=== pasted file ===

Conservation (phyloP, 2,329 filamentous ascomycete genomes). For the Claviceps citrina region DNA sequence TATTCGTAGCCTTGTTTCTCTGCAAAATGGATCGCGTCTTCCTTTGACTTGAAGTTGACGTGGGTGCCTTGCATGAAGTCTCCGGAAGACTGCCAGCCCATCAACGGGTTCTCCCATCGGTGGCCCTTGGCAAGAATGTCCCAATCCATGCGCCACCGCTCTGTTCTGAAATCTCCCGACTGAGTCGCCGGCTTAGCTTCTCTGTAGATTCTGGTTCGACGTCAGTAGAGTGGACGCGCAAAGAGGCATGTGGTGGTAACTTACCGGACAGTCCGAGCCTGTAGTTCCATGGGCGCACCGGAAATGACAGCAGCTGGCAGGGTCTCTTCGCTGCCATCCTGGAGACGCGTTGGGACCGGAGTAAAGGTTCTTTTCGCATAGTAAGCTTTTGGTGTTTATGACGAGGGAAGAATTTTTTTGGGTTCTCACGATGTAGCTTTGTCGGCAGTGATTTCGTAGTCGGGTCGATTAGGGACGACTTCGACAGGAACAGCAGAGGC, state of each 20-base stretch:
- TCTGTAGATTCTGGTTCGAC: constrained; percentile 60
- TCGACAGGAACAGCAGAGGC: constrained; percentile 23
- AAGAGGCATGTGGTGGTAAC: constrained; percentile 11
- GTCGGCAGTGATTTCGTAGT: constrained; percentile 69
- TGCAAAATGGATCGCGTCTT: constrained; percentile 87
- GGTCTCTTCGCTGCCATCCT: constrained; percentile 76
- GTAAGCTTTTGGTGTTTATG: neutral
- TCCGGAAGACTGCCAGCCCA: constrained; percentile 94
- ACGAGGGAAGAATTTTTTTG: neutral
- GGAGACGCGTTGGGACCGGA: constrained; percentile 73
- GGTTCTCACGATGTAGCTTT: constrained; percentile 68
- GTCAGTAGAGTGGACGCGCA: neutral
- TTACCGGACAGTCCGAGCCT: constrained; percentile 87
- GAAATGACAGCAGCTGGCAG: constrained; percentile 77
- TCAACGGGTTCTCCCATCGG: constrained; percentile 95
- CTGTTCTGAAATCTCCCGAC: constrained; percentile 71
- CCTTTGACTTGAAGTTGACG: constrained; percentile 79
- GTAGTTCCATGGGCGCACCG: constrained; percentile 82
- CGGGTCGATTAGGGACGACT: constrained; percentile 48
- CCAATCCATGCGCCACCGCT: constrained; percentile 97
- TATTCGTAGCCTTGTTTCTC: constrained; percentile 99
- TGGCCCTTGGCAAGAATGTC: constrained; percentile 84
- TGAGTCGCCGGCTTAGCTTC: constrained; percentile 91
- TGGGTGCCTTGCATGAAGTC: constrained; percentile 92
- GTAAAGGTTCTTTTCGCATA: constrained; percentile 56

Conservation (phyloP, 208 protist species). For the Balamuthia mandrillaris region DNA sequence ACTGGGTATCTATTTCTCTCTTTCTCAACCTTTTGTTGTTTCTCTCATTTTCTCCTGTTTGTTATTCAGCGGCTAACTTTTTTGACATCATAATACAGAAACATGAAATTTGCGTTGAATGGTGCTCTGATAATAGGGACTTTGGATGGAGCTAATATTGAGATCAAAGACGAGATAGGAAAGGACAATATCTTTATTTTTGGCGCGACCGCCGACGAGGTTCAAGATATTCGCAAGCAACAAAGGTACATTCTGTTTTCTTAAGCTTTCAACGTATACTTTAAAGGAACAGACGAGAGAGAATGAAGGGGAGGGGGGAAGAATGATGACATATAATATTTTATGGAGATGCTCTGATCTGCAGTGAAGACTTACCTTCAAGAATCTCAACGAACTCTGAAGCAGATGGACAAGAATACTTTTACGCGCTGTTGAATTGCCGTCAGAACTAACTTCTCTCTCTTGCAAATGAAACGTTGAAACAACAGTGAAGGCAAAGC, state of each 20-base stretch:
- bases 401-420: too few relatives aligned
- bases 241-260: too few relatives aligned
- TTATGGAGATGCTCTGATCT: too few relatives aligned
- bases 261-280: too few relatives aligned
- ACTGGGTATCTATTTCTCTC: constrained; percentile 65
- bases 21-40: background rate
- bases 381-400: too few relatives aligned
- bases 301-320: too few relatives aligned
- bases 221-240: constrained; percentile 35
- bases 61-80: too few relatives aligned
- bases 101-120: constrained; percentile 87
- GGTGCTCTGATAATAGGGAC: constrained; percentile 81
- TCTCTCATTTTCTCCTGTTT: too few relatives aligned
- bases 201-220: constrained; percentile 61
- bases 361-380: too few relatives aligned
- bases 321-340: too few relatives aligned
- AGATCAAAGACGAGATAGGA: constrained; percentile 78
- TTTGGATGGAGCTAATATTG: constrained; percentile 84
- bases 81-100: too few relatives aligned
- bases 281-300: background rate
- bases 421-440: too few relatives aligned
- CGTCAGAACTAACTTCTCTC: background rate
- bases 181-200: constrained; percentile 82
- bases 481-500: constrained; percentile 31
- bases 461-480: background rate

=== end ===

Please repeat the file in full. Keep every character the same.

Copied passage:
Conservation (phyloP, 2,329 filamentous ascomycete genomes). For the Claviceps citrina region DNA sequence TATTCGTAGCCTTGTTTCTCTGCAAAATGGATCGCGTCTTCCTTTGACTTGAAGTTGACGTGGGTGCCTTGCATGAAGTCTCCGGAAGACTGCCAGCCCATCAACGGGTTCTCCCATCGGTGGCCCTTGGCAAGAATGTCCCAATCCATGCGCCACCGCTCTGTTCTGAAATCTCCCGACTGAGTCGCCGGCTTAGCTTCTCTGTAGATTCTGGTTCGACGTCAGTAGAGTGGACGCGCAAAGAGGCATGTGGTGGTAACTTACCGGACAGTCCGAGCCTGTAGTTCCATGGGCGCACCGGAAATGACAGCAGCTGGCAGGGTCTCTTCGCTGCCATCCTGGAGACGCGTTGGGACCGGAGTAAAGGTTCTTTTCGCATAGTAAGCTTTTGGTGTTTATGACGAGGGAAGAATTTTTTTGGGTTCTCACGATGTAGCTTTGTCGGCAGTGATTTCGTAGTCGGGTCGATTAGGGACGACTTCGACAGGAACAGCAGAGGC, state of each 20-base stretch:
- TCTGTAGATTCTGGTTCGAC: constrained; percentile 60
- TCGACAGGAACAGCAGAGGC: constrained; percentile 23
- AAGAGGCATGTGGTGGTAAC: constrained; percentile 11
- GTCGGCAGTGATTTCGTAGT: constrained; percentile 69
- TGCAAAATGGATCGCGTCTT: constrained; percentile 87
- GGTCTCTTCGCTGCCATCCT: constrained; percentile 76
- GTAAGCTTTTGGTGTTTATG: neutral
- TCCGGAAGACTGCCAGCCCA: constrained; percentile 94
- ACGAGGGAAGAATTTTTTTG: neutral
- GGAGACGCGTTGGGACCGGA: constrained; percentile 73
- GGTTCTCACGATGTAGCTTT: constrained; percentile 68
- GTCAGTAGAGTGGACGCGCA: neutral
- TTACCGGACAGTCCGAGCCT: constrained; percentile 87
- GAAATGACAGCAGCTGGCAG: constrained; percentile 77
- TCAACGGGTTCTCCCATCGG: constrained; percentile 95
- CTGTTCTGAAATCTCCCGAC: constrained; percentile 71
- CCTTTGACTTGAAGTTGACG: constrained; percentile 79
- GTAGTTCCATGGGCGCACCG: constrained; percentile 82
- CGGGTCGATTAGGGACGACT: constrained; percentile 48
- CCAATCCATGCGCCACCGCT: constrained; percentile 97
- TATTCGTAGCCTTGTTTCTC: constrained; percentile 99
- TGGCCCTTGGCAAGAATGTC: constrained; percentile 84
- TGAGTCGCCGGCTTAGCTTC: constrained; percentile 91
- TGGGTGCCTTGCATGAAGTC: constrained; percentile 92
- GTAAAGGTTCTTTTCGCATA: constrained; percentile 56

Conservation (phyloP, 208 protist species). For the Balamuthia mandrillaris region DNA sequence ACTGGGTATCTATTTCTCTCTTTCTCAACCTTTTGTTGTTTCTCTCATTTTCTCCTGTTTGTTATTCAGCGGCTAACTTTTTTGACATCATAATACAGAAACATGAAATTTGCGTTGAATGGTGCTCTGATAATAGGGACTTTGGATGGAGCTAATATTGAGATCAAAGACGAGATAGGAAAGGACAATATCTTTATTTTTGGCGCGACCGCCGACGAGGTTCAAGATATTCGCAAGCAACAAAGGTACATTCTGTTTTCTTAAGCTTTCAACGTATACTTTAAAGGAACAGACGAGAGAGAATGAAGGGGAGGGGGGAAGAATGATGACATATAATATTTTATGGAGATGCTCTGATCTGCAGTGAAGACTTACCTTCAAGAATCTCAACGAACTCTGAAGCAGATGGACAAGAATACTTTTACGCGCTGTTGAATTGCCGTCAGAACTAACTTCTCTCTCTTGCAAATGAAACGTTGAAACAACAGTGAAGGCAAAGC, state of each 20-base stretch:
- bases 401-420: too few relatives aligned
- bases 241-260: too few relatives aligned
- TTATGGAGATGCTCTGATCT: too few relatives aligned
- bases 261-280: too few relatives aligned
- ACTGGGTATCTATTTCTCTC: constrained; percentile 65
- bases 21-40: background rate
- bases 381-400: too few relatives aligned
- bases 301-320: too few relatives aligned
- bases 221-240: constrained; percentile 35
- bases 61-80: too few relatives aligned
- bases 101-120: constrained; percentile 87
- GGTGCTCTGATAATAGGGAC: constrained; percentile 81
- TCTCTCATTTTCTCCTGTTT: too few relatives aligned
- bases 201-220: constrained; percentile 61
- bases 361-380: too few relatives aligned
- bases 321-340: too few relatives aligned
- AGATCAAAGACGAGATAGGA: constrained; percentile 78
- TTTGGATGGAGCTAATATTG: constrained; percentile 84
- bases 81-100: too few relatives aligned
- bases 281-300: background rate
- bases 421-440: too few relatives aligned
- CGTCAGAACTAACTTCTCTC: background rate
- bases 181-200: constrained; percentile 82
- bases 481-500: constrained; percentile 31
- bases 461-480: background rate